University of North Carolina Lineberger Comprehensive Cancer Center researchers have found a promising strategy that may limit the growth of pancreatic cancers in patients with a mutation in a gene called KRAS.

More than 95 percent of pancreatic cancers have KRAS mutations, and there’s strong evidence that blocking the gene’s function could be a very effective approach to treating pancreatic cancer, said Channing Der, PhD, a UNC Lineberger member and a Kenan Distinguished Professor in the Department of Pharmacology at the UNC School of Medicine. Der and his collaborators believe they have found a strategy that pancreatic cancer cells will have more difficulty developing resistance to.

The key to their findings, which were published in the journal Cancer Cell, involves targeting the last of a series of signals that drive abnormal growth of cells with KRAS mutations. In preclinical studies, scientists led by Der tested an investigational drug that blocks a signaling protein called ERK. A pathway that includes the signaling protein ERK, called the RAF-MEK-ERK pathway, is widely regarded to be key for regulating cell growth and becomes aberrantly activated in cancers with Kras mutations, such as those of the pancreas, Der said.

Although drugs are already on the market that target other signals in this pathway, they have proven ineffective in pancreatic ductal adenocarcinoma. The researchers believe their findings pave the way for clinical trials to test ERK inhibitors as a promising new treatment approach that will be more effective.  A Phase I clinical trial led out of Washington University at St. Louis, trial No. NCT02608229, is planned to evaluate one of the ERK inhibitors in pancreatic cancer patients. Der said there are ongoing discussions to start trials at UNC.

“Inhibitors of other steps of this pathway have disappointingly not worked in RAS-mutant cancers because the pathway is so critical for cancer cells that they find a way to reactivate it, by reactivating ERK,” Der said. “We investigated inhibitors directly targeting ERK the last step in this pathway, in the hope that the cancer cell would have more difficulty overcoming that block.”

Nearly 50 percent of the human pancreatic cancer cell lines that they tested responded to the ERK inhibitor. And in animal models of Kras-mutant pancreatic ductal adenocarcinoma, they found that the drug had a significant effect on tumor growth, causing them to shrink or impairing their progress.

“When we surveyed a large panel of pancreatic cancer cell lines, about 50 percent of them were responsive to the inhibitor, and about 50 percent of them were not responsive,” Der said. “That prompted two broad questions for those that responded: First of all, why did they respond, and secondly, did they acquire resistance over time?”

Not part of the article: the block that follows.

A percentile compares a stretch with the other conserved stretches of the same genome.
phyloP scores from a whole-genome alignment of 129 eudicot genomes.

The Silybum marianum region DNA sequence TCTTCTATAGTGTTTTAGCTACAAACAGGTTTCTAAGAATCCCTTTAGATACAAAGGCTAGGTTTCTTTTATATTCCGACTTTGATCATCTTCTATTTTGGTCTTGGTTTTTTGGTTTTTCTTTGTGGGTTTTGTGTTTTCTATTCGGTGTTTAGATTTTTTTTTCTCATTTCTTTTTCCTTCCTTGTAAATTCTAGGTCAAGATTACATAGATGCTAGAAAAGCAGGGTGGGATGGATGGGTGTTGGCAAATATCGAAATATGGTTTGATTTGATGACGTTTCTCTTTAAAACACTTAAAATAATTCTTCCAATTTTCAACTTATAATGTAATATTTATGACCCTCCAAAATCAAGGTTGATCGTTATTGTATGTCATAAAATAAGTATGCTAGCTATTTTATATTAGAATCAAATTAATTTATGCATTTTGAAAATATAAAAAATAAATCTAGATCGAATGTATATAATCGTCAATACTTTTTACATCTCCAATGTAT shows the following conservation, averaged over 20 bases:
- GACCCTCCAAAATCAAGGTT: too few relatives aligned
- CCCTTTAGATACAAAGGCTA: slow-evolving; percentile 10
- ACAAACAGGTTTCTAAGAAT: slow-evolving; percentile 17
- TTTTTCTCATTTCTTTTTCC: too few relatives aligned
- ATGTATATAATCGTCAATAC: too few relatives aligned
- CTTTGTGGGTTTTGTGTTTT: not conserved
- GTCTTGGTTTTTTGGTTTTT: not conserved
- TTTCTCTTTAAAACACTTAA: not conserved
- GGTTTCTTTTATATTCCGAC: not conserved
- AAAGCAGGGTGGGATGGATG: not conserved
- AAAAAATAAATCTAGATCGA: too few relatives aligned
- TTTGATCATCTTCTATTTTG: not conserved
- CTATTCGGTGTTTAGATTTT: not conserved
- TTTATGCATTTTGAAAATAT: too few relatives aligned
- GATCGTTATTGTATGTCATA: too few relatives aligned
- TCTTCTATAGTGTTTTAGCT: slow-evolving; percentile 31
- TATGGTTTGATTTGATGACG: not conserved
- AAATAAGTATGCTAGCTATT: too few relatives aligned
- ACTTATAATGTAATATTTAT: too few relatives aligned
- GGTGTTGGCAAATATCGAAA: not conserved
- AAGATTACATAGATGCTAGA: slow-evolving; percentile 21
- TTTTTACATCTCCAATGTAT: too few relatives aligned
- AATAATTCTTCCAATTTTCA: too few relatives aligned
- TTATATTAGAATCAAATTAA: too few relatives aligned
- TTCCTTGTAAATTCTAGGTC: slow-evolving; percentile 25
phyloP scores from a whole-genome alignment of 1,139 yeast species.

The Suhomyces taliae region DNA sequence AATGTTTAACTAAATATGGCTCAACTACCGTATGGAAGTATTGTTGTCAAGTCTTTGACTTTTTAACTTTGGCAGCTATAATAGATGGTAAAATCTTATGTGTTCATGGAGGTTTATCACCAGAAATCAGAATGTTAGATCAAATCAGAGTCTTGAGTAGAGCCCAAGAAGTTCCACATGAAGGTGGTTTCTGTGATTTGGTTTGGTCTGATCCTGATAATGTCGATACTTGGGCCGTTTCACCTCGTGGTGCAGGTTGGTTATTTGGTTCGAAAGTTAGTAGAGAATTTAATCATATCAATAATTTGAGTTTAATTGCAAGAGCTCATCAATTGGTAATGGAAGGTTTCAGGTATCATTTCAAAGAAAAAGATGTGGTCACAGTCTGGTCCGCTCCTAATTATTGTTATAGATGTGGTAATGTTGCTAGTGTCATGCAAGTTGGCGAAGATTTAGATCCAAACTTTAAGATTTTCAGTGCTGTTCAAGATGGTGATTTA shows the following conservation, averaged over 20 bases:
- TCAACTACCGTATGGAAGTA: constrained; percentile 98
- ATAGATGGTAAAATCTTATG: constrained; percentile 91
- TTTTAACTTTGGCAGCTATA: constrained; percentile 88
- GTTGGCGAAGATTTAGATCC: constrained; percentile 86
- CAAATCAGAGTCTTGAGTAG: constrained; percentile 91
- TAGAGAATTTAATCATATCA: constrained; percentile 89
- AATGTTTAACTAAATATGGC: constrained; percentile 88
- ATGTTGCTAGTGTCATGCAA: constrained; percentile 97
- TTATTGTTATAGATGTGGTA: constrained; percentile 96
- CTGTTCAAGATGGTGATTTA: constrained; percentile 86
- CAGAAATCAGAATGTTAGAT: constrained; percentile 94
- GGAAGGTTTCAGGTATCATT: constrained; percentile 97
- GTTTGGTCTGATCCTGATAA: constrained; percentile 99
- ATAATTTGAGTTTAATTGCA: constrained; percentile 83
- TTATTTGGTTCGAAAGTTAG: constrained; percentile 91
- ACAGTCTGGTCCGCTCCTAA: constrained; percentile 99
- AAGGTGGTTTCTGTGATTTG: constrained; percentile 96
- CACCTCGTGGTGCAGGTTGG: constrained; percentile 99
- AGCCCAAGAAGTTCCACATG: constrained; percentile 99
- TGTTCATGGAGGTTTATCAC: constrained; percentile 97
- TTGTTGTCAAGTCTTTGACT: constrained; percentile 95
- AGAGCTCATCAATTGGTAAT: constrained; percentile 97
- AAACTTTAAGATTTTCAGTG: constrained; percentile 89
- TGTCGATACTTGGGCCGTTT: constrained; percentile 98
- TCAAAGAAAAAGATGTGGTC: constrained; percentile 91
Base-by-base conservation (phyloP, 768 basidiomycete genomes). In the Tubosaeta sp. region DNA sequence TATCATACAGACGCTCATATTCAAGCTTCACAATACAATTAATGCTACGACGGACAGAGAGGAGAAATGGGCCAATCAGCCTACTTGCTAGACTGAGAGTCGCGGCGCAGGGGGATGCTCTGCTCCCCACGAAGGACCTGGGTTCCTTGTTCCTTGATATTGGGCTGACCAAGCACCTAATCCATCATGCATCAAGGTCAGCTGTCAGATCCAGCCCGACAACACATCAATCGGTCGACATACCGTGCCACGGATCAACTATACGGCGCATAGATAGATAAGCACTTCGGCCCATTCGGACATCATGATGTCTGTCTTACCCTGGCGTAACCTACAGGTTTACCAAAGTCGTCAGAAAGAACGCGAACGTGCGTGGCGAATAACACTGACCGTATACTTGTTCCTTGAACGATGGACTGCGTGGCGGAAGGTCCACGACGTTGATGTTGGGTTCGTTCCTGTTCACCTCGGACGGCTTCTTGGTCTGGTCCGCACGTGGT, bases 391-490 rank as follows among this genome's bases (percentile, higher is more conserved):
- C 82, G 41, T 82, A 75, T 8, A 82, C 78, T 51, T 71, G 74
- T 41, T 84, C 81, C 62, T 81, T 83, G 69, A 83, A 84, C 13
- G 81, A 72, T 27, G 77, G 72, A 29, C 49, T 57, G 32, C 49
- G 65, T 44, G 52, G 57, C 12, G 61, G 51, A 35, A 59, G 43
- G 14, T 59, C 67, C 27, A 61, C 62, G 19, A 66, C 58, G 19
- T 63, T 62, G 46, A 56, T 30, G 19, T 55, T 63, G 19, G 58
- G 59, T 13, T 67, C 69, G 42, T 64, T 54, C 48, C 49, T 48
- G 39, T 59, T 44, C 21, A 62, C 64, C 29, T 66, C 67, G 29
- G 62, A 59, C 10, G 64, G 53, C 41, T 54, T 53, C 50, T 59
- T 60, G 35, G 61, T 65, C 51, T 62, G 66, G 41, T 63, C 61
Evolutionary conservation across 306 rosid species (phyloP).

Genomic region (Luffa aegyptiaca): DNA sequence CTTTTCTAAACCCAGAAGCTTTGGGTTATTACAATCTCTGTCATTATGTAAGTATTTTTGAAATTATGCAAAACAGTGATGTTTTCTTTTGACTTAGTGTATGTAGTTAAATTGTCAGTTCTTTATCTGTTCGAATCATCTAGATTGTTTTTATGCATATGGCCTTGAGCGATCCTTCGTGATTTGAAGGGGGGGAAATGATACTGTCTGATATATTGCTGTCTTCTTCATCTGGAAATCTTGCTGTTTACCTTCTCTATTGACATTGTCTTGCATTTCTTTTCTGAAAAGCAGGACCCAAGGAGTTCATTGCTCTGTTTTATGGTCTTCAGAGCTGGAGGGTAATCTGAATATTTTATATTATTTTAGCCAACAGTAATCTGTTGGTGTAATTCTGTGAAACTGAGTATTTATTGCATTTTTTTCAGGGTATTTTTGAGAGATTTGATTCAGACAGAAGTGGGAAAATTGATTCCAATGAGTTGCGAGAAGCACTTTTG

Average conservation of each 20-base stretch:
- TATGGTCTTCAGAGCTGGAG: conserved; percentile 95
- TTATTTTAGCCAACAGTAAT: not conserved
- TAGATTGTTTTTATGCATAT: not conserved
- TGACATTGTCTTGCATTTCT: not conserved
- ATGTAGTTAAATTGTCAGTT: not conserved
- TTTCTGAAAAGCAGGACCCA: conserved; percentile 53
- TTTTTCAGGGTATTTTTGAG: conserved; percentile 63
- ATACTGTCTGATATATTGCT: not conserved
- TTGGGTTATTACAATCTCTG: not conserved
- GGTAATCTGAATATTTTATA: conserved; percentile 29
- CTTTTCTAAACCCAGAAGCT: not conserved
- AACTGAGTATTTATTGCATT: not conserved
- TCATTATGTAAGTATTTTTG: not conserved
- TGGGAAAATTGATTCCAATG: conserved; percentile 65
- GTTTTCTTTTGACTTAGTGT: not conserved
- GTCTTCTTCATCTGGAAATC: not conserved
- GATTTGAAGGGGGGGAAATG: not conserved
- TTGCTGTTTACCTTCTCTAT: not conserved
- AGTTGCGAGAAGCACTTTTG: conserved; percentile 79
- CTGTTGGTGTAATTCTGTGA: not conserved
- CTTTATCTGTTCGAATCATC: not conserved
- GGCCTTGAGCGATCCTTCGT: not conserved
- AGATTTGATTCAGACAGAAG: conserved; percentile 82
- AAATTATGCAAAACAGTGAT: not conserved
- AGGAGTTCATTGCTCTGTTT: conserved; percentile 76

Researchers do expect that even cancer that is initially responsive to the treatment will develop resistance, Der said. So they also studied the mechanism of why certain tumors responded in the hopes of being able to improve long-term responses. They found that a long-term response to the inhibitor required the degradation of a certain protein called MYC. And they also tested the investigational inhibitor in combination with targeted treatments and chemotherapy drugs.

“We don’t think that an ERK inhibitor is just the miracle drug and we’re done. We believe these cancers will figure out a way to develop resistance,” Der said. “And we believe that while these ERK inhibitors may be better than existing drugs targeting this pathway in this particular cancer, to really activate a successful long-term response in the patient, we’re going to have to identify another inhibitor that will work in combination with the ERK inhibitor to overcome resistance.  Our guess now is that an inhibitor capable of degrading MYC might do the trick, but we’re still looking for the best drug combinations.”

The study was supported by grants from the National Institutes of Health, the Lustgarten Pancreatic Cancer Foundation, and the Pancreatic Cancer Action Network-AACR, and a National Cancer Institute fellowship.

In addition to Der, other study authors include: Tikvah K. Hayes of UNC Lineberger and the UNC Curriculum in Genetics and Molecular Biology; Nicole F. Neel, Kirsten L. Bryant, Raoud Marayati, Swapnil Kher, and Samuel D. George of UNC Lineberger; Chaoxin Hu and Anirban Maitra of the Departments of Pathology and Translational Molecular Pathology at the University of Texas MD Anderson Cancer Center; Prson Gautam and Krister Wennerberg of the Institute for Molecular Medicine Finland; Melissa Chenard and Brian Long of the Merck Research Laboratories; Meraj Aziz, Michelle Kassner and Hongwei H. Yin of the Departments of Cancer and Cell Biology at the Translational Genomics Research Institute in Phoenix; Mariaelena Pierobon and Emanuel F. Petricoin III of the Center for Applied Proteomics and Molecular Medicine at George Mason University and the Virginia Commonwealth University School of Engineering Department of Computer Science; Mai Xu and Andrea Wang-Gillam of the Washington University School of Medicine Division of Hematology and Oncology and of the Washington University School of Medicine Division of Medical Oncology; Ahmed A. Samatar of the Merck Research Laboratories and of TheraMet Biosciences; Barry Nelkin of the Johns Hopkins University School of Medicine Department of Oncology; Adrienne D. Cox of UNC Lineberger, the UNC Curriculum in Genetics and Molecular Biology and the UNC School of Medicine Department of Pharmacology and Radiation Oncology; and Jen Jen Yeh of UNC Lineberger and the UNC School of Medicine Departments of Surgery and Pharmacology.

Media Contact: Laura Oleniacz, 919-445-4219,


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